As the children’s music leader in my ward’s Primary organization, I’m always looking for a good game.

From the moment the last “amen” is said in sacrament meeting, church is aerobic for me. I am dashing around, gathering last-minute props and thumbtacks, being relentlessly peppy and waving my arms around — pretending I know how to lead music — to encourage more singing. I am beaming at and making eye contact with every kid — but never with adults, because then I would freeze up — to let them know I see them, I’m happy they’re there and I think their singing is fantastic. I am distributing silly hats, putting stickers on kids’ foreheads, discussing Jesus’ infinite love and singing with off-key enthusiasm. I wiggle with the children and do all the actions to every song because it’s a fact of human development that we all need a dance break between sitting still in reverent meetings.

The woman who plays the piano in Primary graciously endures my antics. She is highly-qualified. Her patience with my goofiness is a witness to her Christianity.

It’s plenty of fun, but this church job requires more preparation than any calling I’ve ever had — and I taught Gospel Doctrine for a while.

A few Saturday nights ago after an overbooked week, I found myself panicking because I did not have a plan for Primary singing time the next day.

In an act of low-prep desperation, I borrowed an idea from comedian Drew Carey, who is the king of improvisation. I enthusiastically announced to the Primary we were about to play the best game ever, The Game With Points. Drew Carey’s description of this game is “Everything’s made up and the points don’t matter.” I decided to let the children discover those rules as we played.

I told the kids on each side of the room they were Team No. 1 and Team No. 2, and then we started singing through my list of songs.

At first there was some anxious discussion of uneven amounts of kids on each team, and how could I not be concerned about that obvious injustice? This game was about points, I said, not fairness — so let’s sing.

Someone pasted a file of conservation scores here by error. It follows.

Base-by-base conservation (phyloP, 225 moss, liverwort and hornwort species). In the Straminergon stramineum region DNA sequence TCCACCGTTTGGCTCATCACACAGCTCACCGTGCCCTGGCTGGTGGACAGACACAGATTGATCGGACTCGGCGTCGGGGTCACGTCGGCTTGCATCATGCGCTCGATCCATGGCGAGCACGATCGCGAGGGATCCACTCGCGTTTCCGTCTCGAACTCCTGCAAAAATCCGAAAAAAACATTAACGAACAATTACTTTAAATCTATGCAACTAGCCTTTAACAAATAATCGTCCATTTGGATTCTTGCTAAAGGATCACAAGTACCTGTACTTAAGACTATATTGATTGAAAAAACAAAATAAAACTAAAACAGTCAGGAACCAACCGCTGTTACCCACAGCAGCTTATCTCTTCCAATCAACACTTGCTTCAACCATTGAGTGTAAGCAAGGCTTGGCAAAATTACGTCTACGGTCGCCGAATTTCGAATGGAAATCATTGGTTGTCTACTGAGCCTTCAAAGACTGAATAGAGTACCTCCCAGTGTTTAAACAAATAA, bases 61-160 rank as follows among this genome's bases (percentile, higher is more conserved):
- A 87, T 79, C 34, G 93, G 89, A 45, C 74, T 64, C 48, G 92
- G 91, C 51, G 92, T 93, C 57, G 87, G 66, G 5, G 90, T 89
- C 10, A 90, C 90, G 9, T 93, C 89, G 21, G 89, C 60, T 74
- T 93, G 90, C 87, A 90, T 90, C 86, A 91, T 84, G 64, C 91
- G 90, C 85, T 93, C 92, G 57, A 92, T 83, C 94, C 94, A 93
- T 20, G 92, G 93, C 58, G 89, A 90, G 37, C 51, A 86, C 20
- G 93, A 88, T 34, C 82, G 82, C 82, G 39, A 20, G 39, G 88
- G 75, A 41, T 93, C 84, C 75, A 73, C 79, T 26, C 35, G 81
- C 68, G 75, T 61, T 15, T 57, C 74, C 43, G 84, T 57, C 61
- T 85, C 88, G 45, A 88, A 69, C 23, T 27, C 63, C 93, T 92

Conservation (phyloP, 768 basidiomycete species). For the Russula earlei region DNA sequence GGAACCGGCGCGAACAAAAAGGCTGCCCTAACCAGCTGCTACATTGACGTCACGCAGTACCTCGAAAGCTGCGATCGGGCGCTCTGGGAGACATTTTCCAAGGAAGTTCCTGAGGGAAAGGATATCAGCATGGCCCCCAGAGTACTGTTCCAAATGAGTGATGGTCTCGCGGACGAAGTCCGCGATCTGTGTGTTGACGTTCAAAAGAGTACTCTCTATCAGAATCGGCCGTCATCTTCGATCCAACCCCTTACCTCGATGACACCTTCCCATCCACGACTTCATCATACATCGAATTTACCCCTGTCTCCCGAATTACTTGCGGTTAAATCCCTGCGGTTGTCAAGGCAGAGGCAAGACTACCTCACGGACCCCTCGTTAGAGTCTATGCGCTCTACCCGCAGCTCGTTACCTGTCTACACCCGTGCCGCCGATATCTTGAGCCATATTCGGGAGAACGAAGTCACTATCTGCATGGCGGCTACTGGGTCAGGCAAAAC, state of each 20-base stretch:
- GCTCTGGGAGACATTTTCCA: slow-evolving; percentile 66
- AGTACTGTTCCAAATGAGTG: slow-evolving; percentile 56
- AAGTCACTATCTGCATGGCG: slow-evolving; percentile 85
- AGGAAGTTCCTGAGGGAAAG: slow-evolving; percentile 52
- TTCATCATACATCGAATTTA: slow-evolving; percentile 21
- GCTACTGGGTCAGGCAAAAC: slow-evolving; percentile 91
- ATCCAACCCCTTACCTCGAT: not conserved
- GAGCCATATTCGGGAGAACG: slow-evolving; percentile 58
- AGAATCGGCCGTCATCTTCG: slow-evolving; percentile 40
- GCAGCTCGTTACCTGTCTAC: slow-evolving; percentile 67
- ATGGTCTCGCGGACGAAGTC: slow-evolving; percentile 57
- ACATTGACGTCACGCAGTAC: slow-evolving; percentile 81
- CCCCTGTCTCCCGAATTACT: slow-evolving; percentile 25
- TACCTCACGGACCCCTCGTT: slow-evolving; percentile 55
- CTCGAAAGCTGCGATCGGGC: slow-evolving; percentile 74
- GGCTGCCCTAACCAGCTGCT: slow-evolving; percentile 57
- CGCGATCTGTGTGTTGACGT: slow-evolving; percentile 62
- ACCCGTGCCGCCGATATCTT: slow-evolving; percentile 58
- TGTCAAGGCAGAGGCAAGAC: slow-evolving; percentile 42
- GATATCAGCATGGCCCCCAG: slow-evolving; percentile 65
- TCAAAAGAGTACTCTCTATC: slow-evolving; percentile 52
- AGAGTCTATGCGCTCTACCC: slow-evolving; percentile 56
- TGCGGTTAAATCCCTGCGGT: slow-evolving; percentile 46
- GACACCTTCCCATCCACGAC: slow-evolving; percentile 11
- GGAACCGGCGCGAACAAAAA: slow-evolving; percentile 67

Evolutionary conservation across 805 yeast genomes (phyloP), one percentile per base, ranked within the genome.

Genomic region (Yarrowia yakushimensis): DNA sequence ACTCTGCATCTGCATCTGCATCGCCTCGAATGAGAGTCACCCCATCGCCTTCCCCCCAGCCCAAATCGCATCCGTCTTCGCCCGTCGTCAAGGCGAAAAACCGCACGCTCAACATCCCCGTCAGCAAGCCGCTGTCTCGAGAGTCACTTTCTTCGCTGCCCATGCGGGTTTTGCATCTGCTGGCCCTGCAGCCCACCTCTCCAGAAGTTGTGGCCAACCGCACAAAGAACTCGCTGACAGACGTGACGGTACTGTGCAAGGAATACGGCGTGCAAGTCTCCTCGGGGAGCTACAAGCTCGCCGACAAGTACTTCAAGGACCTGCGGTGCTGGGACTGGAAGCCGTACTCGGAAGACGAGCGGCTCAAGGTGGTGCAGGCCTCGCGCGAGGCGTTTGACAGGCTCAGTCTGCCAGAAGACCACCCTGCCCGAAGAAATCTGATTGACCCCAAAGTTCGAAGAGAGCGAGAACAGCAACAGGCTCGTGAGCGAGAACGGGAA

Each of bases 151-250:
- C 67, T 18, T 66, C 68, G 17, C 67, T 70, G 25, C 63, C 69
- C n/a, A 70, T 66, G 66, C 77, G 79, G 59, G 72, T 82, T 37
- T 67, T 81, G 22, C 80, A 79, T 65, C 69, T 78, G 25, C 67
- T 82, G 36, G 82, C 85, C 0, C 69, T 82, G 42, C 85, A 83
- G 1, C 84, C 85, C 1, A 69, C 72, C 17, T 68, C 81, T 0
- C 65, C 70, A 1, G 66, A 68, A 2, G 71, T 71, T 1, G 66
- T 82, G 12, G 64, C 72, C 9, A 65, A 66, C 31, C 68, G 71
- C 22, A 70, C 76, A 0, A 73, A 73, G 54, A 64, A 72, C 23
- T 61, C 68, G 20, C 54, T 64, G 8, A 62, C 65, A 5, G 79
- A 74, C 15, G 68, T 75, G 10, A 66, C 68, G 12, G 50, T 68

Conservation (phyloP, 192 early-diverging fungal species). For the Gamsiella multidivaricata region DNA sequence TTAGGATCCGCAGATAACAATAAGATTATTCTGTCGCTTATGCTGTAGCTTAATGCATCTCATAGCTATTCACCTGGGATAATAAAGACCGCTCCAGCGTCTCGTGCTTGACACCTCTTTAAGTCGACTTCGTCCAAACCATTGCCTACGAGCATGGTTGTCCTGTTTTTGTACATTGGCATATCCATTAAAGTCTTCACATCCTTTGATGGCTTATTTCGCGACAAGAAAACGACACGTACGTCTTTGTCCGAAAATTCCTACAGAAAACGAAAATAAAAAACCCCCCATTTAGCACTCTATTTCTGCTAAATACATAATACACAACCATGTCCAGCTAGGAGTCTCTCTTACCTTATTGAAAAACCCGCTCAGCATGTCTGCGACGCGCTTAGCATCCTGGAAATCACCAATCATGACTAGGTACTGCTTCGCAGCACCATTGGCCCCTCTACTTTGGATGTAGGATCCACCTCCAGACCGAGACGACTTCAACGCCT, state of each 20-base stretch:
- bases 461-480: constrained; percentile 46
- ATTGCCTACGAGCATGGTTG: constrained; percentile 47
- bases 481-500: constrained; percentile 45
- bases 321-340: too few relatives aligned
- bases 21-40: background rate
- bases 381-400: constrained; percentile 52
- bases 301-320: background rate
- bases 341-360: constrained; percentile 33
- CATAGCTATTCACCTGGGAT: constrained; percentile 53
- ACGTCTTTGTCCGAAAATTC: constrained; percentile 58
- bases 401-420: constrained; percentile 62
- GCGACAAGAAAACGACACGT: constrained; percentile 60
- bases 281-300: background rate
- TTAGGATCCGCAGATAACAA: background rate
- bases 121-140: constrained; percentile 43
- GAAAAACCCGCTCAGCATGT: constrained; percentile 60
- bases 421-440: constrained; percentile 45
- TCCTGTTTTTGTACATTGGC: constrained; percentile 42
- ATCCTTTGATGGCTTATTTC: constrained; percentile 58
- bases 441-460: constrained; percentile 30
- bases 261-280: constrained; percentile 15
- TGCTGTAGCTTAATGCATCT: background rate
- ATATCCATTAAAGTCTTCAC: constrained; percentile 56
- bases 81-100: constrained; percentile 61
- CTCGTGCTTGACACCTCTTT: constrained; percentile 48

After each song, I would praise something specific about a child. “Kayla doesn’t know that verse very well yet, but I saw her trying to figure it out, and singing every word she did know!” I’d exclaim.

Then I’d award an arbitrary and increasingly large number of points to that team. I took turns awarding points to each side.

The junior Primary kids were thrilled with the big numbers. The bigger kids started to pick up on the joke — “Award us a million points because I was very sincere!” — and that made it even more fun. I never knew what I was looking for until I saw it. One kid earned his team several million points for having expressive eyebrows while singing. The kids have never sung so well. We finished with infinity points and a lot of giggling for everyone.

The Game With Points was a huge hit, and it got me thinking about how much people just want to be acknowledged. In real life, most measures of success are arbitrary, and even though we act like we’re about to run out, there is no shortage of “points.” Telling folks you think they’re great is a near-magical way to perk them up. Loving them unconditionally invites divinity into your life.

A mindset of competition and scarcity is our cultural norm, but it’s not a particularly Christian attitude. There’s no condition or status that makes anyone ineligible for God’s love and grace, so we should be dishing up heaping helpings of it to everyone. There’s plenty enough for everyone.

Infinity points for everyone.

Sally H. N. Wright is a mom and freelance writer. Her column appears on the Faith page. She can be reached at

Sally H. N. Wright is a mom and freelance writer. Her column appears on the Faith page. She can be reached at